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Post-processing, in the cyber-physical systems which form the basis of Industry 4.0, is an umbrella term that covers a variety of stages that 3D printed parts have to undergo before being used for the final purpose. Regardless of the Additive Manufacturing (AM) mode, post-processing focusses on removing the undesired properties that have been built-in the final product during the additive manufacturing process. Post-processing can include technologies such as Heat Treatment, UV Curing, Support Removal, Cleaning & De-powdering, Machining, Coating or Infiltration, Electrochemical & Surface Finish Processes, Inspection and Dyeing. This module aims to provide the student with key insights into post-processing, its different segments, and its importance in AM serial production.

Entry to the Certificate in Innovative Materials for Industry 4.0 programme and the associated minor awards is via direct entry with the following requirements:

Graduates with a Level 8 Honours degree engineering or science or equivalent


Graduates with a Level 7 Distinction award in Engineering or Science or equivalent with a minimum 2 years relevant post qualification experience.


EU and International graduates whose qualifications which are in line with the Bologna agreement or the international NARIC system for Level 8 comparison. International learners must have an English Language score of 6.0 ILETS or a Duolingo score of 100.

RPL (Recognition of Prior Learning)

All programmes are mapped to the SETU Carlow Recognition of Prior Learning (RPL) policy and applicants who wish to apply using this route can request the specific RPL for this programme.

SETU Carlow’s RPL Policy offers clear pathways to the learner for recognition of previous learning undertaken and offer every credit to the learner in completing such learning.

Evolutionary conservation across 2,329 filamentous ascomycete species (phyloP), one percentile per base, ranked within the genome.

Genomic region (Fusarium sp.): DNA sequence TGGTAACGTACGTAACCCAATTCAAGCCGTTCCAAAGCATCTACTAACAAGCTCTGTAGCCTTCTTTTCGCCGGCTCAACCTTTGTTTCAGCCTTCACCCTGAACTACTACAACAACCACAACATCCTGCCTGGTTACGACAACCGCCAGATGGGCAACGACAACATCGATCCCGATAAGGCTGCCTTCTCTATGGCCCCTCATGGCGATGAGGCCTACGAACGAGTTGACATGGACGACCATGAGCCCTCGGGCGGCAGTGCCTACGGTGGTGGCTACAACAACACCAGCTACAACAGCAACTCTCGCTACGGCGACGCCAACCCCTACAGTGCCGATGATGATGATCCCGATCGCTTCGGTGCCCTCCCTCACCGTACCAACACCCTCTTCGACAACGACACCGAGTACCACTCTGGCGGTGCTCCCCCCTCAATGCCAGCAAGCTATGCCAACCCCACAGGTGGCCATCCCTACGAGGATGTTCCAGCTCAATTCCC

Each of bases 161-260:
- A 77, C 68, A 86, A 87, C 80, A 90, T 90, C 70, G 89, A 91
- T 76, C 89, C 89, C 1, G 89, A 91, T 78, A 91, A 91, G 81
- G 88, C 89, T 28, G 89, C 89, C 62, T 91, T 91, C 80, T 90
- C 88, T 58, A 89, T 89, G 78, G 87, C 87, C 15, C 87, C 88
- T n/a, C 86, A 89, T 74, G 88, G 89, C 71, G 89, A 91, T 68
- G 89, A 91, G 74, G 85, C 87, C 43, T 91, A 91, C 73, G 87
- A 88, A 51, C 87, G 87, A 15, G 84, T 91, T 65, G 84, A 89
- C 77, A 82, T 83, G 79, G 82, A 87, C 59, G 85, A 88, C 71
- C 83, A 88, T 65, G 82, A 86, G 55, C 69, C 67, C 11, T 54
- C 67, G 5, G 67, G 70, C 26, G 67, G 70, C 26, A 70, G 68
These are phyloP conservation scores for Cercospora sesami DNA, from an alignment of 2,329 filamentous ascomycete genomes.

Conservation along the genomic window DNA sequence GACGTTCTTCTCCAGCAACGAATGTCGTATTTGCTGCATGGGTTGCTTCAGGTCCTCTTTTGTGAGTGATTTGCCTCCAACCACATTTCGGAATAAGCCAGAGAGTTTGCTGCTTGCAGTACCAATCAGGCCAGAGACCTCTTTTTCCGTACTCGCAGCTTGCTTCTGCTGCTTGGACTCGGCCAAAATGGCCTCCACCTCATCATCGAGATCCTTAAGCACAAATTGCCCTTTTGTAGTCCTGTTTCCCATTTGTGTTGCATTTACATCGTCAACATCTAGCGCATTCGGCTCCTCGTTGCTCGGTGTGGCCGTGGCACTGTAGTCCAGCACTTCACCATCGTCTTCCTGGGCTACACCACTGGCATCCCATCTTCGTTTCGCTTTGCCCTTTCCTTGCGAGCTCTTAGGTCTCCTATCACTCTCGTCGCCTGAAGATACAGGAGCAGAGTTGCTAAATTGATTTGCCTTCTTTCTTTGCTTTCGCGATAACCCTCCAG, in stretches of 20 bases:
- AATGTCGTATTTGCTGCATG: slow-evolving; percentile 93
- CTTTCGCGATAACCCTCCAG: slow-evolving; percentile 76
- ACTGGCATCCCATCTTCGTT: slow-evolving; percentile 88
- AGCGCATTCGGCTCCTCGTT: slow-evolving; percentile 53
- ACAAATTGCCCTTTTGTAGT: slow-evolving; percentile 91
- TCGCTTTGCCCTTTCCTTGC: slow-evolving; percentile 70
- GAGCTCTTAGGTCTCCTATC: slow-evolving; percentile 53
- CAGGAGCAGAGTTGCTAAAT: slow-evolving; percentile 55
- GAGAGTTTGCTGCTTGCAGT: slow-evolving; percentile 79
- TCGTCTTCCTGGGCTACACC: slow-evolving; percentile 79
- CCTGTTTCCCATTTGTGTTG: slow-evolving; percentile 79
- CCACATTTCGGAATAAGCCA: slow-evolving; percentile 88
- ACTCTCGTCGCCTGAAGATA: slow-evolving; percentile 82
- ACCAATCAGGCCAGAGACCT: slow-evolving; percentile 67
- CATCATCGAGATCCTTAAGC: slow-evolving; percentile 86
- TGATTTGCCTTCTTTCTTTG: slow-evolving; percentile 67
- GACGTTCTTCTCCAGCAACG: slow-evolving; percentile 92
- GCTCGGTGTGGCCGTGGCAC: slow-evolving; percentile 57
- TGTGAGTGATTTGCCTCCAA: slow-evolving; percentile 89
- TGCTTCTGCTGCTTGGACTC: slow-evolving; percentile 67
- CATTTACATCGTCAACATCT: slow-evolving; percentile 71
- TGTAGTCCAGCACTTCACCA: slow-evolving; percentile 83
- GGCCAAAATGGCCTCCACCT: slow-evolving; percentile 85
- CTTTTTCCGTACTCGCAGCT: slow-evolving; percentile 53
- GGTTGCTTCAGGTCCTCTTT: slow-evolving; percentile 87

The Programme Board will be responsible for the assessment of entry standards and applications as part of any RPL Process.

Smart Industry vs Smart Manufacturing

Linkage between automation and digitization, Internet of Things, industrial and manufacturing technological evolution, data/analytics, industry /manufacturing challenges, human, economic and societal evolutions, integration of information technology and operational technology (IT and OT).

Additive, Subtractive, Formative Manufacturing

A study of the differences between these different manufacturing techniques and associated post-processing technologies. In addition, the content will consider some of the main characteristics of Industry 4.0, such as vertical networking, horizontal integration, and through-engineering, and how these influence materials choices.

Traditional Post-Treatments

A study of more traditional post-treatments such as heat treatments, UV Curing, subtractive manufacturing, Inspection and Dyeing.

Novel Post-Treatments

Looking at cutting-edge, critical <automated, manual> post-additive manufacturing treatments such as Excess Material Removal, Support Removal, Machining, Surface Finish Processes (such as bead blasting), Electrochemical Additive Manufacturing and Machining.